The new defence chief of China has shown aggression towards the US, saying the West should take heed of the country's military alliance with Russia.

By Joe McDonough


Posted on April 6, 2018

China has made no secret of its intention to forge a formidable military coalition with Russia, at a time when the US’ relations with both countries is at its lowest ebb in some time.

Following a meeting with his counterpart in Moscow on Tuesday, China’s new defence chief, General Wei Fenghe, admitted he wanted his friendly dialogue with Sergey Shoigu to cause consternation within the Trump administration.

The point of the trip, according to Wei, was to “show Americans the close ties between the armed forces of China and Russia”.

“I am visiting Russia as a new defence minister of China to show the world a high level of development of our bilateral relations and firm determination of our armed forces to strengthen strategic cooperation,” he said.

“The Chinese side has come [to Moscow] to show Americans the close ties between the armed forces of China and Russia… we’ve come to support you.”

He added that Beijing is ready to express with Moscow “our common concerns and common position on important international problems at international venues as well”.

“To my memory, this is the 1st time in many years that a senior Chinese military leader says [something] like that publicly,” Alexander Gubev, a Senior Fellow and Chair of Russia in Asia-Pacific Program at Carnegie Moscow Center, tweeted on Wednesday.

The poisoning of former spy Sergei Skripal and his daughter Yulia led to America expelling 60 Russian diplomats and shutting down the Seattle consulate, and this has only heightened tensions since a raft of sanctions were imposed on Moscow in response to the annexation of Crimea in 2014.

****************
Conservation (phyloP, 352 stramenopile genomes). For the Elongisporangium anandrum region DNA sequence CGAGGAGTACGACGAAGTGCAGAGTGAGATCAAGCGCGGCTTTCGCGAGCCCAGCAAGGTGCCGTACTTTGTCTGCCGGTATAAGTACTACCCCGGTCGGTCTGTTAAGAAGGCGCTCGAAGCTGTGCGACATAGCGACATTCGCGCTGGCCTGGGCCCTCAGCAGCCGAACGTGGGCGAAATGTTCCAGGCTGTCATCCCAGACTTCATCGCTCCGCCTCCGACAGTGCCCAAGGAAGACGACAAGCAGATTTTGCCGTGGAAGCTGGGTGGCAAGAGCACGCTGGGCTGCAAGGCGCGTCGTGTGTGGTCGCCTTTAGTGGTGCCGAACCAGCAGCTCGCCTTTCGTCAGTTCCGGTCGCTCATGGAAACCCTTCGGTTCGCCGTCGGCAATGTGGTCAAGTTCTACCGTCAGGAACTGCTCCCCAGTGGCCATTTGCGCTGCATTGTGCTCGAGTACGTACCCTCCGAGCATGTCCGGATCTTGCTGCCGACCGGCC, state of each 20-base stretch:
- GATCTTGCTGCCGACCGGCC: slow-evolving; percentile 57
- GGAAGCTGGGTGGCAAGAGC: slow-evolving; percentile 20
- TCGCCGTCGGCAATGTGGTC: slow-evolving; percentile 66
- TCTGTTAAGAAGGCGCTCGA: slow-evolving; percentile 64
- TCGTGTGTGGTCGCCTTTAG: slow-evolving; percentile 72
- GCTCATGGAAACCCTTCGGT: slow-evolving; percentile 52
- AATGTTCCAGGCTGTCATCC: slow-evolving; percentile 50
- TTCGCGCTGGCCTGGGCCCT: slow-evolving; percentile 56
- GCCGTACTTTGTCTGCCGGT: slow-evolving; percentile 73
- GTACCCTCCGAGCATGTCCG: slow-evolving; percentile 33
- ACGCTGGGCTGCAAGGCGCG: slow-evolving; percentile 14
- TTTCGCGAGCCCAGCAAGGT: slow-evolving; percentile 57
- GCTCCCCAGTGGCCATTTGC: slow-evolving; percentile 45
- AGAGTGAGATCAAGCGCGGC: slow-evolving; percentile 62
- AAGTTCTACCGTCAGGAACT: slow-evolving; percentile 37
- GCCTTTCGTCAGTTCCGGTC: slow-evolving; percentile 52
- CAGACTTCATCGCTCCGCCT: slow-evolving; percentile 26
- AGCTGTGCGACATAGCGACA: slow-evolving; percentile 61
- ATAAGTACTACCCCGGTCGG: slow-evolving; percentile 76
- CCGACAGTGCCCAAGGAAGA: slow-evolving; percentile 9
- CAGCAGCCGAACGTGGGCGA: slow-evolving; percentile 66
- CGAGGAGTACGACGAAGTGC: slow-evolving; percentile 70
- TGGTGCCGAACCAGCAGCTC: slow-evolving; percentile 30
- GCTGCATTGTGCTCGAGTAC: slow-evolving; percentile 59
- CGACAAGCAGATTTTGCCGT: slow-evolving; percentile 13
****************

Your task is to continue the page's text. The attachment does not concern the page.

US President Donald Trump has since angered China by introducing tariffs on the country’s steel and aluminium, and then threatening to hike a list of its exports to the value of $60 billion.

Is the United States’ military dominance under threat?

The States’ defence budget is already more than double the combined spend of China and Russia, and Trump recently requested it be raised to $716 billion from $587 billion.

However, both countries have expressed a willingness to enhance their capabilities.

President Vladimir Putin even showcased a range of potentially devastating new weapons recently, including a hypersonic warhead that he claims could evade the most advanced western missile defences.

The two allies have conducted joint naval drills in the last year, and share opposing views to the US on both Syria and North Korea.

And with North Korean dictator Kim Jong-un engaging in positive talks with China’s President Xi Jinping last month, that further complicates foreign relations for Trump, who recently agreed to sit down with Kim himself.